SSRN id 2029092 : How to Prevent Other Financial Crises , Nassim Nicholas Taleb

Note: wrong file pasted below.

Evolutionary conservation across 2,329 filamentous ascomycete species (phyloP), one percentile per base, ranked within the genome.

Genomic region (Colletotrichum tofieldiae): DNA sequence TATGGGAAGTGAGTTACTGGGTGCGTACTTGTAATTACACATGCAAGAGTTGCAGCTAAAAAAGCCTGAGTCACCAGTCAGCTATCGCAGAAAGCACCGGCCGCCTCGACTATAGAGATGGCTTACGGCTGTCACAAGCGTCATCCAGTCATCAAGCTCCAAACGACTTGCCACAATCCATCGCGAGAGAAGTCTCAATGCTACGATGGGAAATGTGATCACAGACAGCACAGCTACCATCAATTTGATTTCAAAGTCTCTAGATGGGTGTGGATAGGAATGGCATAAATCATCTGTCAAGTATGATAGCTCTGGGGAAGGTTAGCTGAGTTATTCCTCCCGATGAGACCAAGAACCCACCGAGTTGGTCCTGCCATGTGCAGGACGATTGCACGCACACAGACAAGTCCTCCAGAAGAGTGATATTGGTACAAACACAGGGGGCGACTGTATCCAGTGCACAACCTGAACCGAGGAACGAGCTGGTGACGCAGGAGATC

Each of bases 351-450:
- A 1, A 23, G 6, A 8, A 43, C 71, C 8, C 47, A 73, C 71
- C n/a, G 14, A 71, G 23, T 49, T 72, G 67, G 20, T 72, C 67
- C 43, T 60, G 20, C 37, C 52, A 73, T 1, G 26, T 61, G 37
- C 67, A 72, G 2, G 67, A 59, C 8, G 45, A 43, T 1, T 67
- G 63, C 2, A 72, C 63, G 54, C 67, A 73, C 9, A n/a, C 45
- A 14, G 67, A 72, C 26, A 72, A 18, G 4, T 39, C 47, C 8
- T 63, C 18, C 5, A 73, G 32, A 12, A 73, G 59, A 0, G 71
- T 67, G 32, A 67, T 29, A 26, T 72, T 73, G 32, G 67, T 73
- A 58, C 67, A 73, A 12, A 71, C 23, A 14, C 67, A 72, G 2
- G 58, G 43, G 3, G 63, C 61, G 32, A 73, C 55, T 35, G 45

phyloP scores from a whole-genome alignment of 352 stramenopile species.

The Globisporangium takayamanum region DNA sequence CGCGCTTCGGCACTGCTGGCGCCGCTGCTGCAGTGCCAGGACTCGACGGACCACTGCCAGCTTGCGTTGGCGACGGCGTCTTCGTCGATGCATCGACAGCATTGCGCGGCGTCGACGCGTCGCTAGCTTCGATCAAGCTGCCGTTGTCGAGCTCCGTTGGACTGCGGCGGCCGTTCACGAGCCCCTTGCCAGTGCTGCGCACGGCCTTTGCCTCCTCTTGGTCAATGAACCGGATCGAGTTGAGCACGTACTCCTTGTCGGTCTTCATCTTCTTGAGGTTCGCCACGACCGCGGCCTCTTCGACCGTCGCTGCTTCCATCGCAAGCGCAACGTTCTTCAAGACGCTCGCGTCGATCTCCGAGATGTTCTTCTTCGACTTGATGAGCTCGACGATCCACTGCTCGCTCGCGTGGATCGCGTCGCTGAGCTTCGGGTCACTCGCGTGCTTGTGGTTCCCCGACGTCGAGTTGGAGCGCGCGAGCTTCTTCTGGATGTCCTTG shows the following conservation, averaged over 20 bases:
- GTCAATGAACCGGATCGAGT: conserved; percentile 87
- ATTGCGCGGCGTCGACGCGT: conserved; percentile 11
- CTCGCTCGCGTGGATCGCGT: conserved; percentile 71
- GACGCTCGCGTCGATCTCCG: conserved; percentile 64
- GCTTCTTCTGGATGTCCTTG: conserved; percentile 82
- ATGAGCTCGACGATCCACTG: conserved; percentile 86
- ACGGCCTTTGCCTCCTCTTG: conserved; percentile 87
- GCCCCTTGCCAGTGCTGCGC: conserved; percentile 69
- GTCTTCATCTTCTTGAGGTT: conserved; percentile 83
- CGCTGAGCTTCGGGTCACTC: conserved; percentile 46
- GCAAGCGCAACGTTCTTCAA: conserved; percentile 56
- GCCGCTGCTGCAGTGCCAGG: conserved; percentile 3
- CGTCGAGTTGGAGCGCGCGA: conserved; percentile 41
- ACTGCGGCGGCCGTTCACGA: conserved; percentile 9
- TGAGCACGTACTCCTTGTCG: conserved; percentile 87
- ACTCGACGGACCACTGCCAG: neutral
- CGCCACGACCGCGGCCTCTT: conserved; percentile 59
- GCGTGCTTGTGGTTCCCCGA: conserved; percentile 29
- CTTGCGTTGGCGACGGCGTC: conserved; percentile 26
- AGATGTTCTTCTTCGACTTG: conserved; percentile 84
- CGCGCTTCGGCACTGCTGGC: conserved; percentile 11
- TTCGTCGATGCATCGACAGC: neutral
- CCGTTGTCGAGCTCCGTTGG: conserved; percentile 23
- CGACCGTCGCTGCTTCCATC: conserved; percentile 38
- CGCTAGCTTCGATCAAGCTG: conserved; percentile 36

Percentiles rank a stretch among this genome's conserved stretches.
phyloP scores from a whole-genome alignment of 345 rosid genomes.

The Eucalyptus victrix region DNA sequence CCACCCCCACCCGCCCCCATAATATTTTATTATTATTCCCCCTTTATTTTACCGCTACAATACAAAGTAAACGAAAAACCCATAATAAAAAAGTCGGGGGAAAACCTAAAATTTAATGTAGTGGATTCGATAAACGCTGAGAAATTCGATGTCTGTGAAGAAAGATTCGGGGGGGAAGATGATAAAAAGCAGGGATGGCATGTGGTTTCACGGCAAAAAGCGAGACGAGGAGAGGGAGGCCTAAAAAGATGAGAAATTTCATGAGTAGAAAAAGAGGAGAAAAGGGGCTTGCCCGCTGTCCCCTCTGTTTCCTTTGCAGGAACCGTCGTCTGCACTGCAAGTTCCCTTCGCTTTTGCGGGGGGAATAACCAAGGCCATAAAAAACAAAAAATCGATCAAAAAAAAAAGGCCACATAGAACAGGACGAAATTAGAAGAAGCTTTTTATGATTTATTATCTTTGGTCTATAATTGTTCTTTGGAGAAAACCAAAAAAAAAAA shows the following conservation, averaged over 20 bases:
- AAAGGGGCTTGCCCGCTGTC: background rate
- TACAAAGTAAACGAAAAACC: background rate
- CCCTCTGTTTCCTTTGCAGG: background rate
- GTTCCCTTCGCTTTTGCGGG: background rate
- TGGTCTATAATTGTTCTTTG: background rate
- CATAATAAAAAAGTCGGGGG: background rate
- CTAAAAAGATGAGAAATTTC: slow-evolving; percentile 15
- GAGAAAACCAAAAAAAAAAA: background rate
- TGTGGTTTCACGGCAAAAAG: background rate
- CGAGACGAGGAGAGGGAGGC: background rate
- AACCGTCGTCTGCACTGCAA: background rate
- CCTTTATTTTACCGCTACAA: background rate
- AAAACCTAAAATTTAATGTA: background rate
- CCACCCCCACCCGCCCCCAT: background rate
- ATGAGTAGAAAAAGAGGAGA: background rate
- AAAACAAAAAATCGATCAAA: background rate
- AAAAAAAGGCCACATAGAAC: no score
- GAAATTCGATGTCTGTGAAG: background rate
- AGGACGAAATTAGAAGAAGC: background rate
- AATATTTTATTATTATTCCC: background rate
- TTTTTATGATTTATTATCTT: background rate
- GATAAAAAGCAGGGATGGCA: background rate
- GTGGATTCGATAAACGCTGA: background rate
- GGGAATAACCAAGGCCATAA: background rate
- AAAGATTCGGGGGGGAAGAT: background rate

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SSRN id 2029092 : How to Prevent Other Financial Crises , Nassim Nicholas Taleb